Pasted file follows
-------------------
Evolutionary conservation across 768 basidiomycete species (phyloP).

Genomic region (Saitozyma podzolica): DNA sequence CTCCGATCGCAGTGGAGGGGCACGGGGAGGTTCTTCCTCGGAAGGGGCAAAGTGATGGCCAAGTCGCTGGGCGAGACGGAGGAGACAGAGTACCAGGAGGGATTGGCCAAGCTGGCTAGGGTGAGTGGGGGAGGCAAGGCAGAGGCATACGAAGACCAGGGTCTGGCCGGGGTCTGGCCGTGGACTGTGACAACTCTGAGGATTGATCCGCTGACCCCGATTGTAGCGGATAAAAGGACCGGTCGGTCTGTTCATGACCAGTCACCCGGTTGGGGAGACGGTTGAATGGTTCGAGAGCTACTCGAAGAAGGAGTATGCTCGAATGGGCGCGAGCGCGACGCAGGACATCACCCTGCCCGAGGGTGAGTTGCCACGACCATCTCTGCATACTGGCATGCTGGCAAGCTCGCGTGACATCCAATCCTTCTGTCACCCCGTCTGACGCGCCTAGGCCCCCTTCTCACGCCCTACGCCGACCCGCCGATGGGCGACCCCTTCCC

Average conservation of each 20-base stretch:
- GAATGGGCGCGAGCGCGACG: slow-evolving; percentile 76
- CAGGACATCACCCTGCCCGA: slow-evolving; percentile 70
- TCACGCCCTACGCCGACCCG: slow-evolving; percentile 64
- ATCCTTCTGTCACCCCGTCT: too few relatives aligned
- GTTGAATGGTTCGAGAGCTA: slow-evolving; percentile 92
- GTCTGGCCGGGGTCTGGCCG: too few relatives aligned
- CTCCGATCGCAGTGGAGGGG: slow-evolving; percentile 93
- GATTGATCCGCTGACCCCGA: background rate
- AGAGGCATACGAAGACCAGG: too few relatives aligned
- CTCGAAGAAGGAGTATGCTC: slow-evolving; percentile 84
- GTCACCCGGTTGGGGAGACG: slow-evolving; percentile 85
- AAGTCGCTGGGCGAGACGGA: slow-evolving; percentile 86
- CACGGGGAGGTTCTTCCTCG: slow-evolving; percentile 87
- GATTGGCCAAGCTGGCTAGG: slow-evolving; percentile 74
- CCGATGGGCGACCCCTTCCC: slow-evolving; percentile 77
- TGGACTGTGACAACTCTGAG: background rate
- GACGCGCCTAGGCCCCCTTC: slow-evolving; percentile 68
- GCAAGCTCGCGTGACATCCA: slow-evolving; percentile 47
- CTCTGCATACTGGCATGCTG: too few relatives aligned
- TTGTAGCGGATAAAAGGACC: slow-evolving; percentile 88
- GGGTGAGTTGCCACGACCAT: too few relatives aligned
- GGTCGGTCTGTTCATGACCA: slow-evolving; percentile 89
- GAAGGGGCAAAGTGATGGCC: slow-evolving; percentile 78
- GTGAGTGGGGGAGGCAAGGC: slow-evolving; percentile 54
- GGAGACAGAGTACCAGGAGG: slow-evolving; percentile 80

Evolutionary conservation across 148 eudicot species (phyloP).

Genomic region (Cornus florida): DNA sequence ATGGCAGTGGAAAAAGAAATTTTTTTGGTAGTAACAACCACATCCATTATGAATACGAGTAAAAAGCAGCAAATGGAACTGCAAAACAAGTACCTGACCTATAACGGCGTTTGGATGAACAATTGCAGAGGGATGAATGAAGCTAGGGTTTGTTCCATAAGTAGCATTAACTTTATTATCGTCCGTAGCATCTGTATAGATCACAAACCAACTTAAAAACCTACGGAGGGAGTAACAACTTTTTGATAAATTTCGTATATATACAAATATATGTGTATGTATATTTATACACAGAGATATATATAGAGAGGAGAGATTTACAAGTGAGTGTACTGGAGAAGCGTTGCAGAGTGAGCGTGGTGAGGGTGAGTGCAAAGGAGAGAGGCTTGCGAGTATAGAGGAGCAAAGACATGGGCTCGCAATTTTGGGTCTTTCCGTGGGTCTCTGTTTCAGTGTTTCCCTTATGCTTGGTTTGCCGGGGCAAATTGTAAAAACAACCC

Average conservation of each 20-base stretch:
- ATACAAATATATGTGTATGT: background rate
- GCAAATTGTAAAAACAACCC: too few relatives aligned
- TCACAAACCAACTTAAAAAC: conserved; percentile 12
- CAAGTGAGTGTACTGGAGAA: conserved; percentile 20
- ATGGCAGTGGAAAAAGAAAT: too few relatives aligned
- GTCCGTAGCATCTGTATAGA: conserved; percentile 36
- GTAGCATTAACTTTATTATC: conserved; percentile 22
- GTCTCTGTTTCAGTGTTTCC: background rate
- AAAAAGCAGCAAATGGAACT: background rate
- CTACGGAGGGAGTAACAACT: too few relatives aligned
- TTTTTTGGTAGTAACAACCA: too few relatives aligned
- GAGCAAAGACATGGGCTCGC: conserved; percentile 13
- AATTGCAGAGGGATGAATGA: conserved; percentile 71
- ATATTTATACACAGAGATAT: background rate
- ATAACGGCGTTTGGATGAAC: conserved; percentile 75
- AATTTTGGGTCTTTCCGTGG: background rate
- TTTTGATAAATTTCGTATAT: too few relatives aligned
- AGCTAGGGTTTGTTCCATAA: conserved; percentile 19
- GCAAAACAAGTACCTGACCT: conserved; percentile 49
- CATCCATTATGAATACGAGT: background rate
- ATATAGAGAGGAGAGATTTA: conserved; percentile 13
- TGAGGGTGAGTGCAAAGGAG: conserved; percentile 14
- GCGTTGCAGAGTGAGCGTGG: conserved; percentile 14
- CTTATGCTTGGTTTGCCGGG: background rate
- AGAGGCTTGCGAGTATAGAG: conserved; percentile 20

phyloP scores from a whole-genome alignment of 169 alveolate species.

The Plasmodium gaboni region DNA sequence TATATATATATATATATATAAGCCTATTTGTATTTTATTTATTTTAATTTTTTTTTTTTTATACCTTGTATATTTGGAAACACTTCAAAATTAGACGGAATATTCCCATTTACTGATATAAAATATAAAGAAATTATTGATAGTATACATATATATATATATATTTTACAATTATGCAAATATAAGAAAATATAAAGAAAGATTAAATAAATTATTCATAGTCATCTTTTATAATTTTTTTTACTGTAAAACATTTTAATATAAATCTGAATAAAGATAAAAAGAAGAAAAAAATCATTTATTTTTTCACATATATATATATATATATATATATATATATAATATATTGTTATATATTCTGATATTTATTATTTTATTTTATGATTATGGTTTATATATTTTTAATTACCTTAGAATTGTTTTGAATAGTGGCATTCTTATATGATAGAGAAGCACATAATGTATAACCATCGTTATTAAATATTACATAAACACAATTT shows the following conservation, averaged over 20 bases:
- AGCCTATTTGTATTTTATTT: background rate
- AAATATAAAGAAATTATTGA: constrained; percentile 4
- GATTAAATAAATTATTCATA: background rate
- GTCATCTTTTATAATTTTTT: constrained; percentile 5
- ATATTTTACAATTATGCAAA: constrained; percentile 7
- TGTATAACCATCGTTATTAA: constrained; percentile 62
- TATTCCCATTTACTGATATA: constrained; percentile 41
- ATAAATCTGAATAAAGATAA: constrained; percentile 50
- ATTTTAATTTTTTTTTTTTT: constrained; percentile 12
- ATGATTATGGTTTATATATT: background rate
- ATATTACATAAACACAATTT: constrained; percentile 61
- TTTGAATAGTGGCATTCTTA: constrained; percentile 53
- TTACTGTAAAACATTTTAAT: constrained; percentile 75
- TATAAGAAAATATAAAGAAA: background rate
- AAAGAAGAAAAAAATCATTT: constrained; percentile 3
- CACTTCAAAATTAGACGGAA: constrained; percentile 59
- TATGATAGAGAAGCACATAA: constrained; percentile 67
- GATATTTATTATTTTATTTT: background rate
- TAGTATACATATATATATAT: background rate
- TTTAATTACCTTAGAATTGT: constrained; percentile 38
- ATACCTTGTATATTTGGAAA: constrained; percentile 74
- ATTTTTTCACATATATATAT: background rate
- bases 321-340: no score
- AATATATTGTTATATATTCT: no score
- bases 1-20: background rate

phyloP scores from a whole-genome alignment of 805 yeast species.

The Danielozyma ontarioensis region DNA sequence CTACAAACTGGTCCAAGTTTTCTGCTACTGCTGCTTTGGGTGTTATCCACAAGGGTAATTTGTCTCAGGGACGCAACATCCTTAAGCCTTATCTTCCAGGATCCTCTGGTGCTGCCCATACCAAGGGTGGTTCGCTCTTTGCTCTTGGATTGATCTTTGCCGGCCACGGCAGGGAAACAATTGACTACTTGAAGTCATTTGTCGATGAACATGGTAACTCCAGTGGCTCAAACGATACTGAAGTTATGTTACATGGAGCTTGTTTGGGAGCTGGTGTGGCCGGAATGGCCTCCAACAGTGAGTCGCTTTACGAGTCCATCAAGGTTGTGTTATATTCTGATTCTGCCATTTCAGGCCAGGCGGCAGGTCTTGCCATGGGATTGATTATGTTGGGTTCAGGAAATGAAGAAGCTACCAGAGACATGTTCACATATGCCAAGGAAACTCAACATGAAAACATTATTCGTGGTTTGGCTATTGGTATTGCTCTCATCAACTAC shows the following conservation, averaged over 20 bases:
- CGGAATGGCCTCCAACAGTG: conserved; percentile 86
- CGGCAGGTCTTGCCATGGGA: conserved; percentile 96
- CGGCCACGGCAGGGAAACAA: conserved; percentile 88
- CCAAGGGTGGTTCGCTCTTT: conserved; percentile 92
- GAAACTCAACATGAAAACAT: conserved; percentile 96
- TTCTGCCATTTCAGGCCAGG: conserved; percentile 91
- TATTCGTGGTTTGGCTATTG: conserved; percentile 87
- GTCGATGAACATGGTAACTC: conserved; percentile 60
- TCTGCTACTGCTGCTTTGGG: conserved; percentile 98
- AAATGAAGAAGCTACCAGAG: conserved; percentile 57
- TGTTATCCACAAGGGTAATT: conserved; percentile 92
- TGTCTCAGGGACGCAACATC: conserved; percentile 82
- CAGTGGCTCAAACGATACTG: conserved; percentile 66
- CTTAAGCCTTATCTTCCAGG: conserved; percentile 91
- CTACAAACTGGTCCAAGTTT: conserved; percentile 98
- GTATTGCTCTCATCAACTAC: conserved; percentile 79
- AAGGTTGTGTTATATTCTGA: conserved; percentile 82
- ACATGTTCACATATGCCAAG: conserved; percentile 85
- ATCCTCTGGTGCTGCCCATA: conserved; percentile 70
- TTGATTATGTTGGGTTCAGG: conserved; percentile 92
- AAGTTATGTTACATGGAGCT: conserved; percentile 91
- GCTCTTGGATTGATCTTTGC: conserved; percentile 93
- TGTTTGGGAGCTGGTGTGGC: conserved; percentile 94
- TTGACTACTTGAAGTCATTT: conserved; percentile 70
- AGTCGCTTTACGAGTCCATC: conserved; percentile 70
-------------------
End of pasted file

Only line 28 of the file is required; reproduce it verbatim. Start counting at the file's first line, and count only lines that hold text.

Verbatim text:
- GGAGACAGAGTACCAGGAGG: slow-evolving; percentile 80